Well it was a big couple of days. The route the stupid, thick, dim woman at Chilo gave us turns out to be impossible to do. We were doing about 12- 20 km/hour on horrendous roads threading us across the river numerous times when we met another vehicle. (one of the approx. 5 we met over four days) They were local farmers and told us there was no way we would ever make it through the lower park that day or even the next, despite having done 9 hours driving. Their advice was to exit Gorenzhou and enter again further south – using the main road (dust and very corrugated) out of the park and then duck back in.
We duly did that and just squeaked into our camp site. In truth, it was one campsite too many. We were both over the whole palaver of setting up and crappy ablutions etc. To add to that the linen in the tent is now pretty grubby, there was a dead animal quite close, the hyenas were missing in action, willy thought he could hear a swarm of bees( it was the flies on the carcass) once again no fence so needed to be in bed sharpish. One good thing is the only other camper was intending to head the same way as us in the morning. It is recommended that you have two cars on this route. We agreed to set off early the next morning together
A camp too far.
The idea is to use Sanga border post into Mozambique and then Pafuri into the Kruger. Seems simple and means we don’t need to do the Beit Bridge battle.
After a couple of wrong turns and eventually taking a no entry road to get out of Gorenzhou we got to the border. Zimbabwean side easy. Mozambique side involves
· a tree with two officials. Hand over passports, car papers, all documentation. Everything faithfully written down. Car searched (all of this X 2 as we were travelling with the other couple)
· Move to building on right. Same papers faithfully recorded and two extra forms to be filled in and a 50 USD visa to be bought for each of us. (No receipt received).
· Move to the left hand building and go through the same procedure.
· Move to the boom within direct eye line of the other places and have the car searched again.
· Move on after the customary pleadings for drinks for them.
Into Mozambique. Fortunately, our travelling companion had some idea of where we were to go as we then set off through their back gardens, passed their church services, around their donkeys and then into deep and empty bush with the faintest of tracks. Willy and I would never have attempted it on our own. Note the warning on Tracks for Africa. ( land mine hazard)!
Numerous hours of sand later we arrived at the Limpopo river. It is very low being the dry season and an easy crossing compared to ones we have been doing.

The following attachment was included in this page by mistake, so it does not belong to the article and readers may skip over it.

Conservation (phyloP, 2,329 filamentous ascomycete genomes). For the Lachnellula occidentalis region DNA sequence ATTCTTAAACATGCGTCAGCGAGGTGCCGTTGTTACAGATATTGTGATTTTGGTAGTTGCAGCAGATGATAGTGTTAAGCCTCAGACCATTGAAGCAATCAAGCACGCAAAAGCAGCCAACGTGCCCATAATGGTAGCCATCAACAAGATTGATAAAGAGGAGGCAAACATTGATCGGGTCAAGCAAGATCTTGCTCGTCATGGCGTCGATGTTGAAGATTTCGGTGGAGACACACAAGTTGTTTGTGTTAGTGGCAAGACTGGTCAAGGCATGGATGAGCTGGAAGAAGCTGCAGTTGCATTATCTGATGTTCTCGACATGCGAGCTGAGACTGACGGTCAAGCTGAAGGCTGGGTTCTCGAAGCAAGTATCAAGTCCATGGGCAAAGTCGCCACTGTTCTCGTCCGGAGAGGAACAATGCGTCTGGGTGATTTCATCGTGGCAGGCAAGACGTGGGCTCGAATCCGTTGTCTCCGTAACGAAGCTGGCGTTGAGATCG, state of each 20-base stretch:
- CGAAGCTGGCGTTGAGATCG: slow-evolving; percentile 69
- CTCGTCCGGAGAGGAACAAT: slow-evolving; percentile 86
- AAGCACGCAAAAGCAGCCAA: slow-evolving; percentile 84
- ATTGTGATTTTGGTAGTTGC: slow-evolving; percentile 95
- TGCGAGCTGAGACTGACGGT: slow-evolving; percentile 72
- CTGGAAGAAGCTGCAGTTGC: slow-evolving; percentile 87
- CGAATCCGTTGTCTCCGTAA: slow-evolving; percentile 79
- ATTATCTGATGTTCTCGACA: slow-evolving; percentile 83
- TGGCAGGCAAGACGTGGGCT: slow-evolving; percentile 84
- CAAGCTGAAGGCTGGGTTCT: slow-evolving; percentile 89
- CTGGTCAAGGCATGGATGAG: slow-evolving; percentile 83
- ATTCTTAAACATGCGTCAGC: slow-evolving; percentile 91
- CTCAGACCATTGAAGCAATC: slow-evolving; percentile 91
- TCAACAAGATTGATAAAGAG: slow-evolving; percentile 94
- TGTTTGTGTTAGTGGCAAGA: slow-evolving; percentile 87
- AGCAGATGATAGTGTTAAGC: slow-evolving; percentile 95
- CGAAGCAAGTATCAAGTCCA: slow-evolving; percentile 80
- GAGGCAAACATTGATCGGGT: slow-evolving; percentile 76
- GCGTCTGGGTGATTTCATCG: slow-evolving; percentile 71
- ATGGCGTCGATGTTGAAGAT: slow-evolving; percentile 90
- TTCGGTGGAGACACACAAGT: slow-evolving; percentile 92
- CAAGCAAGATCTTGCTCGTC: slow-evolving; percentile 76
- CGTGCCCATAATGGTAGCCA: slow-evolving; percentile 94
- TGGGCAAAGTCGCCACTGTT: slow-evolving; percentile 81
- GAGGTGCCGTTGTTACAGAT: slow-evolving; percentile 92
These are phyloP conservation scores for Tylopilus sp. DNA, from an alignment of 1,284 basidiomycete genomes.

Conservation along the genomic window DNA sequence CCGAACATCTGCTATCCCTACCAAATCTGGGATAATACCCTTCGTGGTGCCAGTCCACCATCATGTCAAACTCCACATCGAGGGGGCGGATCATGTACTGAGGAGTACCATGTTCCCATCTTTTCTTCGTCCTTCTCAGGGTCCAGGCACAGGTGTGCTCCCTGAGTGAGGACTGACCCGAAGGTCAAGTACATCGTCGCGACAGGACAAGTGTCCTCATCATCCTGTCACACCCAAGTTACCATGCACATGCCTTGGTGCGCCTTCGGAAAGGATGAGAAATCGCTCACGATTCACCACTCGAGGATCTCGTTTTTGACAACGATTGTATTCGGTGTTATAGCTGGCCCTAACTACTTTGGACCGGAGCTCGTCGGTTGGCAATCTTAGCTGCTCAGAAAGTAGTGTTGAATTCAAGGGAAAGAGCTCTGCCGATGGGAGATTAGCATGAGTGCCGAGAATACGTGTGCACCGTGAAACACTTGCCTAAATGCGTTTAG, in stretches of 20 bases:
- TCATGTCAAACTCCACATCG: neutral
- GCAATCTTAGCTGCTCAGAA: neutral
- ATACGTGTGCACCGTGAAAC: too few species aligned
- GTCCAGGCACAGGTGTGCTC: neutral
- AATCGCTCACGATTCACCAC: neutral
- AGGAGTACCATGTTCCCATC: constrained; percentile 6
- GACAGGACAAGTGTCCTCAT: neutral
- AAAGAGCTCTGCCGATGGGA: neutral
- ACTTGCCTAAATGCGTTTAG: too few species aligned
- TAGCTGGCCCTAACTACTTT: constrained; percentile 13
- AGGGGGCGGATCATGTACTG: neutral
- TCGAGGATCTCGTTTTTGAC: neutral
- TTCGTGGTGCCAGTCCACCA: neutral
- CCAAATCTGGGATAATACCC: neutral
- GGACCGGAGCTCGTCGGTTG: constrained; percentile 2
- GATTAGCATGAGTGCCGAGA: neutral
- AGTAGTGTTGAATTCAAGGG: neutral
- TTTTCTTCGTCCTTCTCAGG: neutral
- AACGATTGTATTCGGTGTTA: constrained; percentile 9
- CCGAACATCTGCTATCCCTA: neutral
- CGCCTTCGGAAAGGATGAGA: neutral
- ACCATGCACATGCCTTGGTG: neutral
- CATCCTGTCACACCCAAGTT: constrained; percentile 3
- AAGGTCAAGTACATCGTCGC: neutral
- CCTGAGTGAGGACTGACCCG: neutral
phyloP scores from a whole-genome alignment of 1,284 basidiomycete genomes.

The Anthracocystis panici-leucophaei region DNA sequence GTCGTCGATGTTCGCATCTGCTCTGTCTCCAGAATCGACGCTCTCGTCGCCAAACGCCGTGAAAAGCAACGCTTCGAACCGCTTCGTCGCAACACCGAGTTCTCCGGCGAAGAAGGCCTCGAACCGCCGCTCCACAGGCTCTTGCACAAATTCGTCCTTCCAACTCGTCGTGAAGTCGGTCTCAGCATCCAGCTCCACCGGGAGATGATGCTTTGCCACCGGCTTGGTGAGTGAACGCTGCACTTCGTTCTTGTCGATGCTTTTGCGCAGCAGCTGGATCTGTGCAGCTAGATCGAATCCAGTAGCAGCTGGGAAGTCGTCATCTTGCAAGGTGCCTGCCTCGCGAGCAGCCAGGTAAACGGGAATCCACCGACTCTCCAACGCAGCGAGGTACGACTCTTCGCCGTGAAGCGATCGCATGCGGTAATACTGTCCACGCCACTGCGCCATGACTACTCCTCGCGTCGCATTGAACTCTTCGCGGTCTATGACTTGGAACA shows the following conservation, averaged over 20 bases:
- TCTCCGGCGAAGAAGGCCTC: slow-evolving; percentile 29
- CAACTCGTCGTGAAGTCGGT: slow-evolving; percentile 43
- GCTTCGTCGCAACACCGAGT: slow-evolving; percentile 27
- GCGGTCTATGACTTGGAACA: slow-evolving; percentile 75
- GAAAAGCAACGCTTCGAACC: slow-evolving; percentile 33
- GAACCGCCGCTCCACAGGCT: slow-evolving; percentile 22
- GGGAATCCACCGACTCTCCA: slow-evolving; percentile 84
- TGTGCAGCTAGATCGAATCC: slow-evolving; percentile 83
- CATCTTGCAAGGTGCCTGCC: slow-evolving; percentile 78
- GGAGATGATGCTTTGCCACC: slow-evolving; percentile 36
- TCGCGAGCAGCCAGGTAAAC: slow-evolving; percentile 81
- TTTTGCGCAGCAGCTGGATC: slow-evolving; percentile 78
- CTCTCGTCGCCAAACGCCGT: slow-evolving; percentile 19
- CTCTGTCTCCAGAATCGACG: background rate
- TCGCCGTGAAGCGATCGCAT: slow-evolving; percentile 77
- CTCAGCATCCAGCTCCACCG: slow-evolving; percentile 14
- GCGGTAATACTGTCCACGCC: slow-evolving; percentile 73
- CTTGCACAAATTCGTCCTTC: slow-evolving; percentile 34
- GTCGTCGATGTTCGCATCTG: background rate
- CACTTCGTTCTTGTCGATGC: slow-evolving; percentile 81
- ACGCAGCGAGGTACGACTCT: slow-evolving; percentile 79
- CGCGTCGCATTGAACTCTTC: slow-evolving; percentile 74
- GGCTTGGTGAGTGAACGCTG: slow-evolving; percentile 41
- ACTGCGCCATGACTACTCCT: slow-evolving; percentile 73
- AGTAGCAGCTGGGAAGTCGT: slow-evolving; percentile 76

However still needed to do the whole tyre malarkey.
As we exited the riverbed at approx. 10km/hr two policemen stepped into the road and asked us in Portuguese where our seatbelts are (no doubt with the intent of extracting money). A negotiation later we were at the Moz /SA border post. Repeat the whole procedure and into the Kruger.
Nice night at Mopani camp spoiled a bit by the honey badger opening our fridge and trashing it and a bat in our bedroom that coudn’t find its way out. Necessitated us moving into the bunk beds in the chalet that reeked of urine.
On the up side – magnificent sightings in Northern Kruger- all off the main road as we were essentially using it as a short cut. A super herd of 1000 buffalo, hyena, two lion, numerous Ellies drinking out of reservoirs (they still seem to be operational in the north).
I am SO ready for some concrete, carpeting, windows, a bath.
With distress, I note that a German tourist has been killed at Mana. First reports would suggest that it was on the very campsite Willy and I occupied – by deduction one of the Elephant we encountered daily. I am heartbroken to think that one oG these Elephant may now be destroyed. She was apparently trying to get a better picture and he trampled her to death.
Countless times these elephants came down for drink, Willy and I would look at them, step back a few steps, go behind the car, in some way acknowledge that they had right of way. We witnessed unbelievably stupid behaviour by European tourists in the main.
There was a lion kill in the region, early in the morning. The kill was 200m off the road. As we drove past at about 7.00am ie the kill was very fresh, there were people who had parked their cars and walked toward the kill – a distance of some 200m.
We watched four Germans walk into the bush near us after dark, to look for a lion in the area ?!?!
Three young boys fishing in the area that Willy and I had been marvelling at the sheer enormity of the crocodiles.
The list goes on.
Zimbabwe has no rules (or perhaps no enforced rules) therefore it is really a case of visitor USE YOUR BRAIN.
Sad end to the wonderful trip